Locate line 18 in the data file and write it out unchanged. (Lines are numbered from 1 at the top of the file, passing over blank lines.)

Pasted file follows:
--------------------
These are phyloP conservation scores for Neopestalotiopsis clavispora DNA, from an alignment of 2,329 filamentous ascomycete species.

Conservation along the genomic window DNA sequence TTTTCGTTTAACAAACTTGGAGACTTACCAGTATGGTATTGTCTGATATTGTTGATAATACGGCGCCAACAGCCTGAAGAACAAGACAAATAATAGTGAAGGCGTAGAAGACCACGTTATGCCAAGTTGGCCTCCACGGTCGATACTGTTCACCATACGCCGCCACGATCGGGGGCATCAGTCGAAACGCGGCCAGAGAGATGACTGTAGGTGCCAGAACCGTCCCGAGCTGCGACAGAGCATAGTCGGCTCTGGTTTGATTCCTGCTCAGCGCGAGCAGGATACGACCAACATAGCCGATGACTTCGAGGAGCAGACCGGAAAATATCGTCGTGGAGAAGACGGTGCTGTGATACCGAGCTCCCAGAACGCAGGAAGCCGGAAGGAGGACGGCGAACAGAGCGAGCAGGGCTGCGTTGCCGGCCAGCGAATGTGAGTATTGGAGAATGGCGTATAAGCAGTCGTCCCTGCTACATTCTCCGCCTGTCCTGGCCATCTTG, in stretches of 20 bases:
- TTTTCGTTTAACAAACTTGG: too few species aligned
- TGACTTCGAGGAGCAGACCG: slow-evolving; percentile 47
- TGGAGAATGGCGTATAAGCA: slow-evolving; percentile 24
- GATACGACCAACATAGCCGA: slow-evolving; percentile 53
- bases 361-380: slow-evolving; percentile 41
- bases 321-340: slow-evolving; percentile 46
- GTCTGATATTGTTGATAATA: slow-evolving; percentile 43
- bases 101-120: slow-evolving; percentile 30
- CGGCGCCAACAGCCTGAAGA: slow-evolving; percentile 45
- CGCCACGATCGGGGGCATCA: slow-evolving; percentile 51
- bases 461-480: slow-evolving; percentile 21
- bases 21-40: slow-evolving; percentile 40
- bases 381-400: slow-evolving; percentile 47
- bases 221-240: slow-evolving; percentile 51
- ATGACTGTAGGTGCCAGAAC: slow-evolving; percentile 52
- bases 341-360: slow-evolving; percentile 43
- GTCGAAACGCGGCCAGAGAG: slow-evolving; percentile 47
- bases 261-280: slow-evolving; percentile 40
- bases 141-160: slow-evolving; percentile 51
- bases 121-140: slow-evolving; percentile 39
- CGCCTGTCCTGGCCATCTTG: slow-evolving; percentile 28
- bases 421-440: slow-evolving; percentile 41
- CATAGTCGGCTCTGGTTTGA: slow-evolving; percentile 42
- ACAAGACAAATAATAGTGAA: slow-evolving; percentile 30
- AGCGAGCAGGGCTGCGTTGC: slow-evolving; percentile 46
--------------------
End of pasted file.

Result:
- bases 341-360: slow-evolving; percentile 43